Extinction event that wiped out dinosaurs cleared way for frogs
The mass extinction that obliterated three-fourths of life on Earth, including non-avian dinosaurs, set the stage for the swift rise of frogs, a new study shows.
In a paper published this week in the Proceedings of the National Academy of Sciences, an international team of researchers presented a new tree of life for frogs that helps solve longstanding riddles about relationships and sheds light on the history and pace of frog evolution.
Unexpectedly, their analyses showed three major lineages of modern frogs—about 88 percent of living species—appeared simultaneously, evolving on the heels of the extinction event that marked the end of the Cretaceous Period and the beginning of the Paleogene 66 million years ago. Previous research suggested a more ancient origin of many of these modern frog groups.
"Frogs have been around for well over 200 million years, but this study shows it wasn't until the extinction of the dinosaurs that we had this burst of frog diversity that resulted in the vast majority of frogs we see today," said study co-author David Blackburn, associate curator of amphibians and reptiles at the Florida Museum of Natural History on the University of Florida campus. "This finding was totally unexpected."
The speed at which frogs diversified after the asteroid or comet impact that triggered a massive die-off of most plant and animal life suggests that the survivors were probably filling up new niches on Earth, Blackburn said.
"We think there were massive alterations of ecosystems at that time, including widespread destruction of forests," he said. "But frogs are pretty good at eking out a living in microhabitats, and as forests and tropical ecosystems rebounded, they quickly took advantage of those new ecological opportunities."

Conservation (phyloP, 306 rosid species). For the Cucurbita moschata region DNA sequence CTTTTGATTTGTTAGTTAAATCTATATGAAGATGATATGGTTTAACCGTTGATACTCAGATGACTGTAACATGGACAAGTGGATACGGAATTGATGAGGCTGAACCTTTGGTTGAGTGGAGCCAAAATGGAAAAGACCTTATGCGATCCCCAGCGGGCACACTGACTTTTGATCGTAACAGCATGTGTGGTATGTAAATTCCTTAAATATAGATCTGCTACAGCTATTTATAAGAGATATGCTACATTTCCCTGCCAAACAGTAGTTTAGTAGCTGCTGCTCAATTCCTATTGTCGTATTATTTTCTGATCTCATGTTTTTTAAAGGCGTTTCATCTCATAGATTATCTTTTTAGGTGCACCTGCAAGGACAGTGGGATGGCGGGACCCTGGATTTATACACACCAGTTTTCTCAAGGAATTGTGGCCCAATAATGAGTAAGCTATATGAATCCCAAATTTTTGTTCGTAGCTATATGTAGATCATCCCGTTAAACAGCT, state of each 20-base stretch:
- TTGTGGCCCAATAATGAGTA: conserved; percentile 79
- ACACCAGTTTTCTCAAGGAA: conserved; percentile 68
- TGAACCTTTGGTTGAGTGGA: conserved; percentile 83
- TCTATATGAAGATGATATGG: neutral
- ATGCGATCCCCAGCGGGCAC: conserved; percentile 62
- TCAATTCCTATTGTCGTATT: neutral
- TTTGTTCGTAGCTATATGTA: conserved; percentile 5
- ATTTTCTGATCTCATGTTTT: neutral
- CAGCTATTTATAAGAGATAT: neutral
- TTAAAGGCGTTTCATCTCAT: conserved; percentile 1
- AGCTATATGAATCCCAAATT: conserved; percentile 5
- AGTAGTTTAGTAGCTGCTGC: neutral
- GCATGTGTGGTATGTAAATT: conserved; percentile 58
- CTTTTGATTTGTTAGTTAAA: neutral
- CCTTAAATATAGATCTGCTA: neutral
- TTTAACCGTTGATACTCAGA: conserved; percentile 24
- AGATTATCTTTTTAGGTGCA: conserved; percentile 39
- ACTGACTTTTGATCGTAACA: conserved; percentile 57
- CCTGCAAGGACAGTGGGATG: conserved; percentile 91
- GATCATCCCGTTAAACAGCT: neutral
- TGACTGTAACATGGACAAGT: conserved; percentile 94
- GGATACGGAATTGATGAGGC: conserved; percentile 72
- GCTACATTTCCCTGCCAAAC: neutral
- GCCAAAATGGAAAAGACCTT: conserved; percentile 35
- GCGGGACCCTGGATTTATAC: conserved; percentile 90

Frogs rose to become one of the most diverse groups of vertebrates, with more than 6,700 described species. But sparse genetic data has hindered scientists from reliably tracing their evolutionary history and the links between frog families.
Blackburn joined researchers from Sun Yat-Sen University, the University of Texas at Austin and the University of California, Berkeley to tackle the mystery of frog evolution with a dataset seven times larger than that used in prior research. The team sampled a core set of 95 nuclear genes from 156 frog species, combining this with previously published genetic data on an additional 145 species to produce the strongest-supported evolutionary tree, or phylogeny, to date. The tree represents all 55 known families of frogs and generates a new timeline of frog evolution.
The researchers then used fossil records to translate genetic differences between frog lineages into dates at which they likely diverged from one another. When the analyses pointed to a simultaneous evolution of the three major frog clades—Hyloidea, Microhylidae and Natatanura—the researchers initially eyed the finding with skepticism, said Peng Zhang, a corresponding study author and professor in the department of biochemistry and molecular biology at Sun Yat-Sen University in China.